This soldier was a superhero in more ways than one. A man of unmoving commitment to his nation, and his loved ones.
Major Shashidharan Nair’s unit was deployed in Rajouri district of J&K and was manning the forward posts in Nowshera sector along the LoC. The Nowshera sector often witnesses ceasefire violations and infiltration attempts by terrorists from across the border. The infiltration bids are invariably accompanied by artillery shelling and increased activity by the Border Action Team (BAT) of Pakistani forces.
In another such attempt by the BAT, an IED (improvised explosive device) was planted in the foot track along the LoC to target soldiers patrolling the Laam area in Nowshera sector. On 11 Jan 2019, one Junior Commissioned Officer and two more soldiers were injured in the IED blast. Following the blast, a massive search operation was launched under the leadership of Maj. Shashidharan Nair. Around 3 p.m., when Maj. Shashidharan Nair was leading the search team, they were hit by another IED blast. Maj. Shashidharan Nair and his comrade Rifleman Jiwan Gurung got critically injured and later succumbed to their injuries.
When media went to cover Maj. Nair’s last rites, they discovered something about the young martyr that they couldn’t help but share with the world.
Major Shashidharan Nair had married his sweetheart Trupti against the advice of some of his friends and family.
On 13 January, at the National War Memorial in Pune, as a huge crowd of mourners turned up to pay tribute to the young martyr, there sat, on a wheelchair, a solitary woman who had suffered the greatest loss of them all — his wife Trupti.
Nair, a Fergusson College alumnus who grew up near the National Defence Academy in Khadakwasla, was passionate about the armed forces. It is said that as a young NCC cadet, all he ever wanted to do was join the Army.
But once he had made it to the Army, he found the other love of his life, Trupti. Shashidharan was a 27-year-old Captain when he met Trupti, a 26-year-old Master of Computer Application, through mutual friends six years ago.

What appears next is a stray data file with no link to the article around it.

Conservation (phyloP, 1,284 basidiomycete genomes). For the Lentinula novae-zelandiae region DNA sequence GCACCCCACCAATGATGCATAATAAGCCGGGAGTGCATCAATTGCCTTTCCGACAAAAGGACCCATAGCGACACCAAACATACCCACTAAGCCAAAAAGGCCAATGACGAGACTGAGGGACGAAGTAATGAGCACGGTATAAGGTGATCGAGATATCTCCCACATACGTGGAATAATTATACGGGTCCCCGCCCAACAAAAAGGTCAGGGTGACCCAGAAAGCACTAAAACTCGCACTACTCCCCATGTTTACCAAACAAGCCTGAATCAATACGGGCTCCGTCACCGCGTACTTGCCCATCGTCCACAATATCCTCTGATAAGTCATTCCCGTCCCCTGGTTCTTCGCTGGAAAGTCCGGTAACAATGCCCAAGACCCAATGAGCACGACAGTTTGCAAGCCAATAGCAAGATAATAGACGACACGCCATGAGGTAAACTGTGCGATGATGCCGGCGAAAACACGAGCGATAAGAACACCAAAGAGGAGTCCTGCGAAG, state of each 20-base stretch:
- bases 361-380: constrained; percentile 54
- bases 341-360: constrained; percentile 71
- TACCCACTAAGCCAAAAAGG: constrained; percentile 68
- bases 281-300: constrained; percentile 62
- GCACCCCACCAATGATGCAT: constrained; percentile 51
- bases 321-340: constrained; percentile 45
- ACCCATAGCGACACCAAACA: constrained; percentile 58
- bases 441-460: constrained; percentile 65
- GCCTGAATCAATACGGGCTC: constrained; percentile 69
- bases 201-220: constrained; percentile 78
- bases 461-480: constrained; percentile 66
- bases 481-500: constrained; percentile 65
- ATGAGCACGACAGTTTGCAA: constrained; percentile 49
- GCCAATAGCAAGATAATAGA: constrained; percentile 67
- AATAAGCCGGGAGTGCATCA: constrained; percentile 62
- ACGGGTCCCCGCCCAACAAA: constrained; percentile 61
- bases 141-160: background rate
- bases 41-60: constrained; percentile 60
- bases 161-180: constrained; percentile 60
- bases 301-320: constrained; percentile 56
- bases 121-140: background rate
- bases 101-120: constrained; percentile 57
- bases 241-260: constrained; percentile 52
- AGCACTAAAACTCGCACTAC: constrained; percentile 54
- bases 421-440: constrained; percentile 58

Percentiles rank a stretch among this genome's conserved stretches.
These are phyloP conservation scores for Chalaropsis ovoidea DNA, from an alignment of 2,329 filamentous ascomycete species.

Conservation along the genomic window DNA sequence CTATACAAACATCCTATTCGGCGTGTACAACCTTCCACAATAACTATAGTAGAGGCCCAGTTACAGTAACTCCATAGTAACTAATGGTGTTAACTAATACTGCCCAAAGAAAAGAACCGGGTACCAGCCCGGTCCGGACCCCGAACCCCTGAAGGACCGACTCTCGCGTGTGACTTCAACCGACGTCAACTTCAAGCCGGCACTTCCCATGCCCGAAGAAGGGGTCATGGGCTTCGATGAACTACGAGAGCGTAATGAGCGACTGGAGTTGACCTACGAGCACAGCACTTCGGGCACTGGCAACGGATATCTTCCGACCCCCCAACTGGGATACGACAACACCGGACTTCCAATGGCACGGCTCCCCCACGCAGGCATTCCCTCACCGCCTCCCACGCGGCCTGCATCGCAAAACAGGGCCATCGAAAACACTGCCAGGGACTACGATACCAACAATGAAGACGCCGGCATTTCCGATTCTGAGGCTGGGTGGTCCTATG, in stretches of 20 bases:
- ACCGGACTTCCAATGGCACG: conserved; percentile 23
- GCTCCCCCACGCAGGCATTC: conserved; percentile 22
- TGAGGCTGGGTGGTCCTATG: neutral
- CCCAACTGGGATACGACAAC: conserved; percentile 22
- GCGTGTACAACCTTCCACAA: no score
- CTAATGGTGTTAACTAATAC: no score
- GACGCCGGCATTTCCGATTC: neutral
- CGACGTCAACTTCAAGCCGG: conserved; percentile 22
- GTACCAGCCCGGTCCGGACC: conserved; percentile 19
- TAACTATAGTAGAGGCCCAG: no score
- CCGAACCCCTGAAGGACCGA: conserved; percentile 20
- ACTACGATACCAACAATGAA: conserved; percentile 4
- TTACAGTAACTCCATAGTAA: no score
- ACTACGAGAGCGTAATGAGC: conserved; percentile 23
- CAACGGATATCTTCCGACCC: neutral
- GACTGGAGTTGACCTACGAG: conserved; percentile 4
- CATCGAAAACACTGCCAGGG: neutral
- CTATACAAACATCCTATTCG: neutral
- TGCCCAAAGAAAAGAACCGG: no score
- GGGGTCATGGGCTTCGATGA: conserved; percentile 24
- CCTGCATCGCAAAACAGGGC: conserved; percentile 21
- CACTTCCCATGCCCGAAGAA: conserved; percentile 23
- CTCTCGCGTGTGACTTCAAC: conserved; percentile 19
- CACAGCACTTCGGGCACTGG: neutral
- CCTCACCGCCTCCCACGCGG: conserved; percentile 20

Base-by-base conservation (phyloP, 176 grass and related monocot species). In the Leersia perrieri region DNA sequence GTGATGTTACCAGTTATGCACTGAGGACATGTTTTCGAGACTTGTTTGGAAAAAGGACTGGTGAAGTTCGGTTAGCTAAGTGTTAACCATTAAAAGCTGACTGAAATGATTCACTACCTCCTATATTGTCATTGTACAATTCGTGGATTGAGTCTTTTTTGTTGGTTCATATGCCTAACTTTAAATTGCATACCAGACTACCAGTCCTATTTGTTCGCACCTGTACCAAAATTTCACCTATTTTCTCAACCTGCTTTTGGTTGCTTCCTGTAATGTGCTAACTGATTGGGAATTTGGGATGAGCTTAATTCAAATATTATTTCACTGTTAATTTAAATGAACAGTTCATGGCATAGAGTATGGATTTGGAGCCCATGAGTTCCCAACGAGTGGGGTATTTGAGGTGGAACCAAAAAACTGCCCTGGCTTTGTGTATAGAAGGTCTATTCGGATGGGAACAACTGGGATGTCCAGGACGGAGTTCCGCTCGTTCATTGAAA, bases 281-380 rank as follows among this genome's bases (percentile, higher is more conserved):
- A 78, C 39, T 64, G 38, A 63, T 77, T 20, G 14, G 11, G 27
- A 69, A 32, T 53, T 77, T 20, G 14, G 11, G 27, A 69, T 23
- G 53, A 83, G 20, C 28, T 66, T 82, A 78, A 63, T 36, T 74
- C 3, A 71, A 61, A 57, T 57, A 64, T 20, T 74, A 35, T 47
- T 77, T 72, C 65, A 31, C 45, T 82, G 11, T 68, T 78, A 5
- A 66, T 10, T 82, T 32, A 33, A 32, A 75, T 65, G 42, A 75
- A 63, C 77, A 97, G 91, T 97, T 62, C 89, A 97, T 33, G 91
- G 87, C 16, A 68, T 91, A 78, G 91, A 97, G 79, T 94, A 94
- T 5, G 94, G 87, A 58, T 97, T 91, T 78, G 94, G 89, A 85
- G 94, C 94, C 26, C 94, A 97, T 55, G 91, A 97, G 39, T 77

“It was love at first sight”, a report quoted the wife of one of Major Nair’s course-mates. Within six months, they were engaged.
Eight months into their engagement, Trupti was diagnosed with multiple arteriosclerosis, which reduced her movements and put her in a wheelchair. Some of his friends and colleagues advised Major Nair to call off the engagement, but he refused and went ahead with the wedding.
Soon after, Trupti suffered another stroke that left her paralysed below the waist. But the young couple made it a point that they would party together whenever possible.
“They were like any normal couple, laughing, joking and not once did Shashi have a look of sympathy on his face. In fact, he carried his wife to almost all parties and social gatherings,” an Indian Express report quoted a friend.
“It was those moments which really surprised us. I thought this sort of love story is only for books, but Shashidharan proved that true love still exists,” a soldier who knew Major Nair said.
Just 10 days before he was killed, Major Nair had been on a month-long leave with his family. While leaving, he had tried to allay Trupti’s fears about being posted in Kashmir, promising her that he would be back. But it was not to be.
Maj. Nair led a tough life right from his young and carefree days when his father passed away during the second year of graduation. During his college days, he would cycle 20 km every Sunday, sharp at 6 a.m. to reach Fergusson College to attend NCC classes and physical drills. A member of the National Cadet Corps (NCC), he was very punctual about all his drills and never missed a class. He was a fitness enthusiast and would quickly master every physical exercise, given to him. He would not only motivate his fellows to maintain physical fitness but encourage them to excel in academics as well.
Life for his mother, wife and sister will never be the same again. The nation has lost a superhero. Salute to braveheart.